Time to stop Christmas presents? Poll Discussion

edited 23 November 2010 at 4:55PM in Money Saving Polls
41 replies 5.3K views
Former_MSE_ArchnaFormer_MSE_Archna Former MSE
1.9K Posts
MSE Staff
edited 23 November 2010 at 4:55PM in Money Saving Polls
Poll started 16 November 2010 (closed 23 Nov):

Time to stop Christmas presents?

Christmas has become a retail festival, celebrated by spending and shopping.

Is it time to stop the sending of presents to reduce the pressure and obligation on others who can’t afford to spend on you? (For a full discussion see Martin’s Time to Ban Presents? six-point moneyfesto).

Which of these is closest to your view


A. Stop present giving to EVERYONE - 718 votes (7 %)
B. Limit present giving to parents/grandparents to children - 3,169 votes (30 %)
C. Limit present giving to immediate family - not friends or colleagues - 4,826 votes (46 %)
D. Small gifts to a wider circle is fine - 1,286 votes (12 %)
E. Giving as many and as big gifts as we can afford - 522 votes (5 %)

10,521 votes received

Please vote here, or click 'post reply' to discuss below. Thanks :)
«1345

Replies

  • minerva_windsongminerva_windsong Forumite
    3.8K Posts
    ✭✭✭✭
    I voted C but it's a slightly bigger circle - I buy presents for my parents, sisters, brothers-in-law, nephew, grandparents, best mate and boyfriend. Boyfriend's family and the office get chocolates.
    "A mind needs books as a sword needs a whetstone, if it is to keep its edge." - Tyrion Lannister
    Married my best friend 1st November 2014
    Loose = the opposite of tight (eg "These trousers feel a little loose")
    Lose = the opposite of find/gain (eg "I'm going to lose weight this year")
  • MeadowsMeadows Forumite
    4.5K Posts
    Mortgage-free Glee! Hung up my suit! Xmas Saver!
    A. Stop present giving to EVERYONE
    B. Limit present giving to parents/grandparents to children
    C. Limit present giving to immediate family - not friends or colleagues
    D. Small gifts to a wider circle is fine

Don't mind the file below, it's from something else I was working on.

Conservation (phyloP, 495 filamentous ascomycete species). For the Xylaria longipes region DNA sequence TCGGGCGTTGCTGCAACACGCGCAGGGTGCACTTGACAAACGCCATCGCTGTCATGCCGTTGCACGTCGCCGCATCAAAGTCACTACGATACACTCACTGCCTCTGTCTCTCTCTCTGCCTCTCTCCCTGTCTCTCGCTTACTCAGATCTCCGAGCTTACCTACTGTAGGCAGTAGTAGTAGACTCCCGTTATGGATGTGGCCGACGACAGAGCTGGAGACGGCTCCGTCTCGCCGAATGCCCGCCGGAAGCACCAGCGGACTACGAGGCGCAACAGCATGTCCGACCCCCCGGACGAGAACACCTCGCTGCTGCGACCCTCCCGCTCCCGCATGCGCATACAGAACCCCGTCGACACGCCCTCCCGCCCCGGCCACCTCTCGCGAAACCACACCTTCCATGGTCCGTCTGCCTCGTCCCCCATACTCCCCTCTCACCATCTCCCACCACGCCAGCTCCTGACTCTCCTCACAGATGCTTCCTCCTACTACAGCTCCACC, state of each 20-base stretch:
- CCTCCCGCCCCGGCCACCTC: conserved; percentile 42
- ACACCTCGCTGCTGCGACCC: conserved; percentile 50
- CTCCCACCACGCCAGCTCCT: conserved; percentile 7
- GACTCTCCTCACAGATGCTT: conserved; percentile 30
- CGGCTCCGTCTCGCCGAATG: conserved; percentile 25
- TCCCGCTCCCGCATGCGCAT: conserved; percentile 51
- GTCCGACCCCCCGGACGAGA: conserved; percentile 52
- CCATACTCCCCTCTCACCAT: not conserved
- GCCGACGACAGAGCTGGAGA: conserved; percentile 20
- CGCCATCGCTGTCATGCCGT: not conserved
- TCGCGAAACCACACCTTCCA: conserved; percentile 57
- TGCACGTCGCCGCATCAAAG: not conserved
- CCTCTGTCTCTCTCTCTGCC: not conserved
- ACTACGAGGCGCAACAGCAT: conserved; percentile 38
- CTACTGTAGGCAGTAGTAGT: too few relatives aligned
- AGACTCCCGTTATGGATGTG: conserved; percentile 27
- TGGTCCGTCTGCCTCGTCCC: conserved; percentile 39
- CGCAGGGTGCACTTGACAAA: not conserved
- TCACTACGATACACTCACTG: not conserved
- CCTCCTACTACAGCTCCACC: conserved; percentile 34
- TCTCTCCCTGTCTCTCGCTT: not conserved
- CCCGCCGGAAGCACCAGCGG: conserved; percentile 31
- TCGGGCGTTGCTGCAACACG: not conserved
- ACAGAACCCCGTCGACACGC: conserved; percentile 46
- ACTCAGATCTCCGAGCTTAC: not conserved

E. Giving as many and as big gifts as we can afford


    I voted C, but it is a combination of a few.
    We only buy for each other, our adult daughter, her partner and my husbands Mum (my mum asked to stop buying many years ago).
    I spend loads on daughter and my husband and have spent about £40 on her partner.

    20051-santa-with-a-large-blue-christmas-gift-clipart-by-djart.jpgPart of the enjoyment of Christmas is giving the gifts.
    Everything has its beauty but not everyone sees it.
  • We all feel backed off from seeking a plastic bag when we shop; why not a similar shame when deciding on giving presents.

    Giving is good for the giver, but puts the recipient in an uncomfortable situation. For a child with no income it is even worse as they cannot balence out the gift with a similar response. They feel more and more out-of-exchange, with each gift, until they get quite unpleasant.

    Don't spoil the kids. Keep very good exchange with them! (No presents over £1, I say)
  • MeadowsMeadows Forumite
    4.5K Posts
    Mortgage-free Glee! Hung up my suit! Xmas Saver!
    I should imagine large family groups on tight budgets discuss in advance who they are buying for and the amount that will be spent.
    Where there are many children and not a lot of money better to buy for just the children, or a gift for all the family.
    Everything has its beauty but not everyone sees it.
  • What we should do and what we actually do are rarely the same.

    OH family suddenly stopped giving one year without saying a thing .
    I felt quite hurt and a bit embarressed that we had bought as usual.
    Eventually my elderly MIL said that they had decided amongst themselves to only give to the kids.
    Nice of them to tell us - but they obviously didn't include our children in that as they got nothing!

    I suppose what I'm trying to say is that I've got nothing against reducing the expectation of gift buying ,in fact I would welcome it,but it needs to be done with sensitivity.
  • Meadows wrote: »
    I should imagine large family groups on tight budgets discuss in advance who they are buying for and the amount that will be spent.

    The best way to " save face" if you are harder up than the rest of the family is to say that you want everyone to chip in and give you money towards one large item.
    Then, instead of buying it, use the cash to buy their presents with instead.